Namalok was first identified alone without his herd by Kenya Wildlife Service rangers who observed his movements over the coming days, leading into weeks. As time passed they grew concerned for his welfare because he joined no other herds and remained in an area stricken by drought conditions. They watched as elephant herds came and went, but he always remained behind.
The landscape during this unforgiving drought year was barren earth with any remnants of vegetation consumed by the masai livestock. There was not much to eat even in the cultivated community lands but every night this calf would venture into the community to feed on whatever he could find at night. His plight was eventually reported to KWS Vet Dr. Poghon who heads the Trust funded Tsavo Mobile Veterinary Unit, and it was decided that without intervention he would surely die, or become a victim of human wildlife conflict. It was at this point on the 11th of September 2017 that DSWT was contacted to help rescue this elephant and provide him with a safe haven and a family once more.
While KWS rangers and Big Life Scouts monitored the calf’s movements, DSWT Keepers, four of our most experienced men, went to capture and rescue him. This required great knowledge, bravery and skill as with the Amboseli Mobile Veterinary unit away at the time on their days off, and with Dr. Poghon attending drought victims in the southern area of Tsavo East National Park, the capture was left up to our Keepers to coordinate, aided by both KWS and Big Life Scouts and Rangers. This proved to be extremely challenging, as this calf was big, and despite being extremely thin, he still remained with some strength.
Mischak latched onto his tail first and from that point, despite being hauled a good long way, the rest of the team were able to circle in and throw a blanket over his head, rope him and restrain him until he lay on his side. He was immediately injected with a tranquilizer to reduce his stress levels while the team went about the second monumental challenge of trying to fit him in a land cruiser with not enough men to lift such a dead weight. With great encouragement from our team who refused to be defeated, and stoic determination from all the men desperate to help this young bull, they managed.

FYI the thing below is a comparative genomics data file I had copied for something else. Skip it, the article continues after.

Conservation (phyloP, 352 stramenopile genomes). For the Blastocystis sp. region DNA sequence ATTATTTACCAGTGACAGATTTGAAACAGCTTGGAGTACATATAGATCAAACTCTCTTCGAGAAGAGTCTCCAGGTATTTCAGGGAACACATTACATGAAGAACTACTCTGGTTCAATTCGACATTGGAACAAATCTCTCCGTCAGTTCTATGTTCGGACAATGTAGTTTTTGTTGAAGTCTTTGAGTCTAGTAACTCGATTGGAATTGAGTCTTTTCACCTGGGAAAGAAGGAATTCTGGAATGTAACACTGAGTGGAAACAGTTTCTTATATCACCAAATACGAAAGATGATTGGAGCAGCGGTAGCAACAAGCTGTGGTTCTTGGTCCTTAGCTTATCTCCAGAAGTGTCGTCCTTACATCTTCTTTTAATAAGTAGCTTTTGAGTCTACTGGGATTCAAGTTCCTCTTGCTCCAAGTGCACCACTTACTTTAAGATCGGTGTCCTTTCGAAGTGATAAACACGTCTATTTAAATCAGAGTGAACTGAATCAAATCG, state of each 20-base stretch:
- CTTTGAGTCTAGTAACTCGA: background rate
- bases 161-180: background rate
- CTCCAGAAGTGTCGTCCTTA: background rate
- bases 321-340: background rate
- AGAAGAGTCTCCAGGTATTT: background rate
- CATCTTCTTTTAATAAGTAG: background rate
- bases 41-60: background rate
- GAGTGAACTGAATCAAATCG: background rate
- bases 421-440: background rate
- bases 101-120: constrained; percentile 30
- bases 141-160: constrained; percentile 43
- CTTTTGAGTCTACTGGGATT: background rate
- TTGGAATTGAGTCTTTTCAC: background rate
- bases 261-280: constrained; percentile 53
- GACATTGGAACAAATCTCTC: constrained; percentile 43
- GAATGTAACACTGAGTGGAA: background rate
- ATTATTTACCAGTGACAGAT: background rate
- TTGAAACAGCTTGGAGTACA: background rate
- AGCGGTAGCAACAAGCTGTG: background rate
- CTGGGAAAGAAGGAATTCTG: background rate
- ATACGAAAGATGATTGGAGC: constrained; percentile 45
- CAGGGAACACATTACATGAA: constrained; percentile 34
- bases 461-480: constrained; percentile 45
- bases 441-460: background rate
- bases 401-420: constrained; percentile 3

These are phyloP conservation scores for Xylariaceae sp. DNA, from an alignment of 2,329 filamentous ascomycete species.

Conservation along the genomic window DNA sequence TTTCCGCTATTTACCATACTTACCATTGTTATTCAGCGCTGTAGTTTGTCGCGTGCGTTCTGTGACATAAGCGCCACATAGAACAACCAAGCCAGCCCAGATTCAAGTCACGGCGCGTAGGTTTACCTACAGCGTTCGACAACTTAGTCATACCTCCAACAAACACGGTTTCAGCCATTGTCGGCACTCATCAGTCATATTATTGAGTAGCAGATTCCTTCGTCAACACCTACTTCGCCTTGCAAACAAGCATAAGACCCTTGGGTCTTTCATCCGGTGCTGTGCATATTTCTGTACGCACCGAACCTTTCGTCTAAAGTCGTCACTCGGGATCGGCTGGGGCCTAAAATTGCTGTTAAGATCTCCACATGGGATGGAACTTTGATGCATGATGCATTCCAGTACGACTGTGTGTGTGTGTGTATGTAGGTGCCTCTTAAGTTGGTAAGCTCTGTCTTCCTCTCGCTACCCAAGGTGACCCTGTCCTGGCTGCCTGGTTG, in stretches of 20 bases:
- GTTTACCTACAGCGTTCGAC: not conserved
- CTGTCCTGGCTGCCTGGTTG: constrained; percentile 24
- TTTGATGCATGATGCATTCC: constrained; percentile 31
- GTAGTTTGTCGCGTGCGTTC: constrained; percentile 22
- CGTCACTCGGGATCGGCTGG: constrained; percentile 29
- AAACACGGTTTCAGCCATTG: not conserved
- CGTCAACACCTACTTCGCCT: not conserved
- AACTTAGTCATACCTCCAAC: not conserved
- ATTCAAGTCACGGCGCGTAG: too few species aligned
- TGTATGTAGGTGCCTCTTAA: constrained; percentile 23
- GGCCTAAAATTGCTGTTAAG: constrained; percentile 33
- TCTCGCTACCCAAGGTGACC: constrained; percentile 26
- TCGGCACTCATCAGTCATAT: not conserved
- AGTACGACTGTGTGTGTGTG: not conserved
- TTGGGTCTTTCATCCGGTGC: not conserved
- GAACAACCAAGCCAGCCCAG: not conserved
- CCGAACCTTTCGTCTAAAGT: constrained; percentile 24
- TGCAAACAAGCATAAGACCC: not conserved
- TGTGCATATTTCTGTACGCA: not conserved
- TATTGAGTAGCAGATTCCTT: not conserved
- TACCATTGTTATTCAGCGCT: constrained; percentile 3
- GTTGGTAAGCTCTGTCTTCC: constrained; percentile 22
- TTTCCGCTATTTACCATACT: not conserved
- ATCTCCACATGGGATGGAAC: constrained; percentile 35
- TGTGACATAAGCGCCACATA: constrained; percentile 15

Everyone then drove to the airfield to undertake the next obstacle of fitting him into the aircraft! Light was fading by now as he was loaded just as the sun began to set and the last light faded. The pilot was extremely helpful, becoming totally involved in all aspects of the rescue, filming the whole encounter, and then helping with the lifting and carrying because in order to pull off this incredibly challenging rescue it required every able body at the scene to do their bit!
Once the pilot and the Keepers were satisfied the elephant was safely loaded, fastened and secured in place, the plane took off, leaving behind the waving rangers who had first reported his plight responsible for saving him before it became too late. The team finally landed at 7.30pm at Wilson Airport and now with the help of all the airport attendants, who by now are quite used to the arrival of elephants by air, they managed to off load and transfer him from the plane to the back of the Trust’s pickup vehicle, so that he could begin the next journey to the Nursery situated within the Nairobi National Park. This journey took a further thirty minutes before again another off load into the stable was necessary, this time with all the Nursery Keepers having to vacate their various stables, those who were on night duty, to lend a helping hand.
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Before he was untied and on his feet Angela and Robert made sure he received all the appropriate medication, knowing medicating him again was going to be a challenge, and his stockade was filled with freshly cut green vegetation. He was delighted by this and immediately set about feasting even on the fresh hay in his stable, he was so starved of any nourishment; clearly everything in his stable tasted delicious and was most welcomed.
We estimate this big boy to be between 3 1/2-4 years old and the reason for him being alone and orphaned remains a mystery, but we suspect he is a victim of human wildlife conflict, which in these drought years and dry months has been significantly amplified.
We named him Namalok after the area he was rescued from. From the outset he has been a gentle calf, despite his size he has never thrown his weight around with either his human family or the other orphans, instead just gently going about his business. He never took to the bottle but instead takes his milk from a bucket – and this has been his quirky little thing; even now he is still not prepared to drink from a bottle but instead he is treated to his own bucket of milk at feeding times.
We are so thrilled we were able to offer Namalok a second chance, despite the challenges we faced at the time of rescuing him. To see him now so content, fat and healthy and happily integrated into his new elephant family is extremely satisfying.